The Girl in the Red Coat, by Kate Hamer, tells the story of Beth and her daughter Carmel who is abducted when she is eight years old by an elderly man claiming he is her estranged grandfather. Beth is recently divorced from Carmel’s father, Paul, who left them for his girlfriend, Lucy. Where Beth is bohemian in dress and behaviour Lucy is chic and conventional. Sometimes Carmel would prefer if her mother were more ordinary. She resents that she feels constantly watched and constrained. Beth is doing her best but still suffers the aftershocks of the failure of her marriage. She seeks comfort from like-minded friends. She has not spoken to her parents in years.
Beth is naturally devastated when her daughter vanishes whilst on a rare day out together. The subsequent chapters told from Beth’s point of view cover the shock of loss, the need to keep searching, and then the painful coming to terms and finding a way to survive.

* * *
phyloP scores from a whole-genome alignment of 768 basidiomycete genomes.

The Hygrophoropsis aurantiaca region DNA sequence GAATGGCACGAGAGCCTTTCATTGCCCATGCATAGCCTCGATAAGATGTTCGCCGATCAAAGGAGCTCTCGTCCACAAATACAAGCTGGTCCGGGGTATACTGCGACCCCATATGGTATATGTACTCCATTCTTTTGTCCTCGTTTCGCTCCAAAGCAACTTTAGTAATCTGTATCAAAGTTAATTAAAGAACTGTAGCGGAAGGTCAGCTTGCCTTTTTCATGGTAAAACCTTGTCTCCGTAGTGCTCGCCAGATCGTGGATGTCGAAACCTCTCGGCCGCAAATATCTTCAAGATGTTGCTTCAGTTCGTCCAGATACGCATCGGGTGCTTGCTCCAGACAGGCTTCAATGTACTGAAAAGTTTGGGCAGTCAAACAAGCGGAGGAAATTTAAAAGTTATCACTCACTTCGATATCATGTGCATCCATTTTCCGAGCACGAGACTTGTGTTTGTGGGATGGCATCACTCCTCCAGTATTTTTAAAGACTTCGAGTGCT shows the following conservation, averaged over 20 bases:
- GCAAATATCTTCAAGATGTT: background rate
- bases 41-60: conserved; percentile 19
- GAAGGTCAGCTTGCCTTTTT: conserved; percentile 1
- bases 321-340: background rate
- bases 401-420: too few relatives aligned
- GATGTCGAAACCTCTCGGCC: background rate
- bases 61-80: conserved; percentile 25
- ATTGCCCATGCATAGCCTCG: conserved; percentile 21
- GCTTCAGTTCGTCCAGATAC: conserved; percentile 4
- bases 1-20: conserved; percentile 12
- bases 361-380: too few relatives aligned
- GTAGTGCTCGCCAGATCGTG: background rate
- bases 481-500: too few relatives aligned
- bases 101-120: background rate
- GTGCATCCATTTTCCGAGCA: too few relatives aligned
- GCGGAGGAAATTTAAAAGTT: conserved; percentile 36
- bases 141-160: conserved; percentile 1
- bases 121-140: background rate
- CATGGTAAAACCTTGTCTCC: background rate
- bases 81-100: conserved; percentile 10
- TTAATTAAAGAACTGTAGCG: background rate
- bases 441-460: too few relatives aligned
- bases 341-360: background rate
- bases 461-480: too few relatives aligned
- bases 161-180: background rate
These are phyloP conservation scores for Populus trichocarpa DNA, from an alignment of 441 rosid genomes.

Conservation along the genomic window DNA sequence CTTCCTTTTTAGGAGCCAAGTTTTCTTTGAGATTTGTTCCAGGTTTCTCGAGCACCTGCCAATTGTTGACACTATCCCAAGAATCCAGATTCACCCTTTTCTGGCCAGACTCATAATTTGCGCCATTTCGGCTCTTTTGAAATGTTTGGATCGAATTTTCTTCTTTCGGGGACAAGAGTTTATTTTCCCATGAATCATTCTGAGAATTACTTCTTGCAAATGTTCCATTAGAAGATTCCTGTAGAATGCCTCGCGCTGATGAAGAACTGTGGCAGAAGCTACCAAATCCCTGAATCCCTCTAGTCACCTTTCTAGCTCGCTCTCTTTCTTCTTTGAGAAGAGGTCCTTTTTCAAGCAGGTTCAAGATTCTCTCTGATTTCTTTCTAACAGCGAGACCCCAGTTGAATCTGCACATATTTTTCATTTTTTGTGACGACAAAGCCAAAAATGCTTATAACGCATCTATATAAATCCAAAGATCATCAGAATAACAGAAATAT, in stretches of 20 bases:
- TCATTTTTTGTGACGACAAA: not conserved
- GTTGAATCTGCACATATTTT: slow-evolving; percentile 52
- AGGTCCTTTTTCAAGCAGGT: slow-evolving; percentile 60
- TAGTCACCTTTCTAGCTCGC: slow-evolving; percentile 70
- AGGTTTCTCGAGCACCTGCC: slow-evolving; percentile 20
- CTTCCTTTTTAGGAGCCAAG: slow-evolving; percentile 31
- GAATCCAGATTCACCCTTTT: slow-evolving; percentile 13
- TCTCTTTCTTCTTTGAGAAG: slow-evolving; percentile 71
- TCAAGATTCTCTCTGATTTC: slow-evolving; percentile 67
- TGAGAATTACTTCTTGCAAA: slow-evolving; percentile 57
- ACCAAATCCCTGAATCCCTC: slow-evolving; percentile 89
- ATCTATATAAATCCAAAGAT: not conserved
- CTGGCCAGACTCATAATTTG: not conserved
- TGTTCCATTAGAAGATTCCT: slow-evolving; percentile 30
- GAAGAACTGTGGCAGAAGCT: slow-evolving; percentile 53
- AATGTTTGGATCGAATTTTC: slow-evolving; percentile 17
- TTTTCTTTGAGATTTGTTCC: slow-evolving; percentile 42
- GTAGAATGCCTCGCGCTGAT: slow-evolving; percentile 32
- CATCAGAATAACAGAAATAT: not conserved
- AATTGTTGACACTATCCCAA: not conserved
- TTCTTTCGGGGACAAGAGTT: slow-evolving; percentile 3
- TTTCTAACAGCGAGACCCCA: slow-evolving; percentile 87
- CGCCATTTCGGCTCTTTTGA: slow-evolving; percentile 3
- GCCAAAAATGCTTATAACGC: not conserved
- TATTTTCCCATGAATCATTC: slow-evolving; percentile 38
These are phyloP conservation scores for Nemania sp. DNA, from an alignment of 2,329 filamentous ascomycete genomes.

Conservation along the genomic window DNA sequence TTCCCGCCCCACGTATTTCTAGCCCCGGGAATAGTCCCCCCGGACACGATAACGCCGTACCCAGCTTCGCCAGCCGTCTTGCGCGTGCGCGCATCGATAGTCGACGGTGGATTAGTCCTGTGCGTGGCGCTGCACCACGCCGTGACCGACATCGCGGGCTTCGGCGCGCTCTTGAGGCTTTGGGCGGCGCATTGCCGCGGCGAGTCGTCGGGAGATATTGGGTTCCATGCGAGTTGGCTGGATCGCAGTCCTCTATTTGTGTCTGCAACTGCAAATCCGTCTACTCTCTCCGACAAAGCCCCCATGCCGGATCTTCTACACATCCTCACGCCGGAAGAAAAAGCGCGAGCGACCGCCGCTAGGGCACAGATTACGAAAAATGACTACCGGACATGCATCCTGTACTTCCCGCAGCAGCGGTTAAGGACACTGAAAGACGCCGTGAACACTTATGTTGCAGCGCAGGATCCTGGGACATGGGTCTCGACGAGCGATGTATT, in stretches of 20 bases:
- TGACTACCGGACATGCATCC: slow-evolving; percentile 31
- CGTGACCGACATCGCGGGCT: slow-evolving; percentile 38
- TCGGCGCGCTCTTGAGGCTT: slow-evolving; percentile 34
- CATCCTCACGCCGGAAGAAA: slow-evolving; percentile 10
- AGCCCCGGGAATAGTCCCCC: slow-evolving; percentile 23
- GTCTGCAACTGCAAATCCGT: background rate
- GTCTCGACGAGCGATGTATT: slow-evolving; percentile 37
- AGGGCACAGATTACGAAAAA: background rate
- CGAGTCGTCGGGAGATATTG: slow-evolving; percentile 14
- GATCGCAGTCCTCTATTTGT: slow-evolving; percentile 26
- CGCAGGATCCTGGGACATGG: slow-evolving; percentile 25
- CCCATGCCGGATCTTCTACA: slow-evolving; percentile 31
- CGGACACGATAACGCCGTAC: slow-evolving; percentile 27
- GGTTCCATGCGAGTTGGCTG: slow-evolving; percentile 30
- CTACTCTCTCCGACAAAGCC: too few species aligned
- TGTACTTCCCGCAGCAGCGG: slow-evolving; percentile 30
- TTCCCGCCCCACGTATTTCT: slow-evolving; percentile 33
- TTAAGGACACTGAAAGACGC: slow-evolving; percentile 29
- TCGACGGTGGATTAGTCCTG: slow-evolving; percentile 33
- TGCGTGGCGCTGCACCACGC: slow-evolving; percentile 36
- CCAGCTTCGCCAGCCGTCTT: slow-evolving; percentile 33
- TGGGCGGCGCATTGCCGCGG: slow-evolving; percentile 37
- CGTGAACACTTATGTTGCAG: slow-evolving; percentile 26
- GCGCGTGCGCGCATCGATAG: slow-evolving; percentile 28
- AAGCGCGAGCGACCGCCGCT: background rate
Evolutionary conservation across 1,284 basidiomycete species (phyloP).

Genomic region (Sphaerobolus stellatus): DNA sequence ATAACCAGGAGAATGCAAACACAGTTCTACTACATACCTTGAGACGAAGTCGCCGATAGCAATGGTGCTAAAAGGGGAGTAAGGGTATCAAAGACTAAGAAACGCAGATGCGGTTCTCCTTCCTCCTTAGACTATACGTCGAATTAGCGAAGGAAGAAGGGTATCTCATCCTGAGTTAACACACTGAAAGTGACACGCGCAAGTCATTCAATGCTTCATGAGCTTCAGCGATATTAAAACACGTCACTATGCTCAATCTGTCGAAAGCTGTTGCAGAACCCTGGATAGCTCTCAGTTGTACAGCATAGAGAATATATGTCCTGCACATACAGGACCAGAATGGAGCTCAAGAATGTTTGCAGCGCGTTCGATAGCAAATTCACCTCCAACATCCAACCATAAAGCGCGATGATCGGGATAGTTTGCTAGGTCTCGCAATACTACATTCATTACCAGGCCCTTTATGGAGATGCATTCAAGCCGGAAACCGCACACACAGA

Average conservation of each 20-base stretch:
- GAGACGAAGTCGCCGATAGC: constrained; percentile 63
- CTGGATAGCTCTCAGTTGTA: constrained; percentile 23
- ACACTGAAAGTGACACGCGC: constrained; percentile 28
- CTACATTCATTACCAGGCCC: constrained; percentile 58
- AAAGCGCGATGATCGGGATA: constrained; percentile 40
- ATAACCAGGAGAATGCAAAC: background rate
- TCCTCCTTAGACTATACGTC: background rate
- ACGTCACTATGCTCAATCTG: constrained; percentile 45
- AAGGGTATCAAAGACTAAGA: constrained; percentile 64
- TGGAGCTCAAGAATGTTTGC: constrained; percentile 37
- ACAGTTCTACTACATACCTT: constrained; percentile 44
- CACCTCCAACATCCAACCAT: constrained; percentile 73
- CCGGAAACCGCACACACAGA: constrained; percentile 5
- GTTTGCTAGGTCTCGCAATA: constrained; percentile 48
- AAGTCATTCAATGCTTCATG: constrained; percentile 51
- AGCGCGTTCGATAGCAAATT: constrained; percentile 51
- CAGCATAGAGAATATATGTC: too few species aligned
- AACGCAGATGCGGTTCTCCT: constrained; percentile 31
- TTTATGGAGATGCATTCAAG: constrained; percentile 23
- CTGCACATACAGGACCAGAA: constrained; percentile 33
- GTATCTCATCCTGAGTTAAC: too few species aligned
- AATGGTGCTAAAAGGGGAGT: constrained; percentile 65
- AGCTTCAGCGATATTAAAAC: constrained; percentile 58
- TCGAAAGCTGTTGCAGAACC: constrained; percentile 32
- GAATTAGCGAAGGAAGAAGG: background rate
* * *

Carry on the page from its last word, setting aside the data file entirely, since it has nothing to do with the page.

The chapters told from Carmel’s point of view are disturbing due to the situation in which she finds herself. Lies have been told to keep her from trying to return home. She is confused and unhappy but children have little control when the adults caring for them make decisions. She longs for love but can see no practical escape from the circumstances imposed.
Carmel has a gift which I felt was a weakness in the plot. Whilst I accept that there are happenings in the world than cannot yet be rationally explained this was a struggle to go along with. The attempts to monetise what she could do were plausible, but by making her abilities apparently real my engagement with the tale was weakened.
The writing is polished and I wanted to know the outcome so read on. I found the denouement something of an anti-climax. It was not that it was difficult to believe events could be concluded in this way but rather that it felt abrupt. I was looking for more nuance and depth.
I know that many other readers have adored this book so perhaps my expectations were too high. It is not one that I can recommend.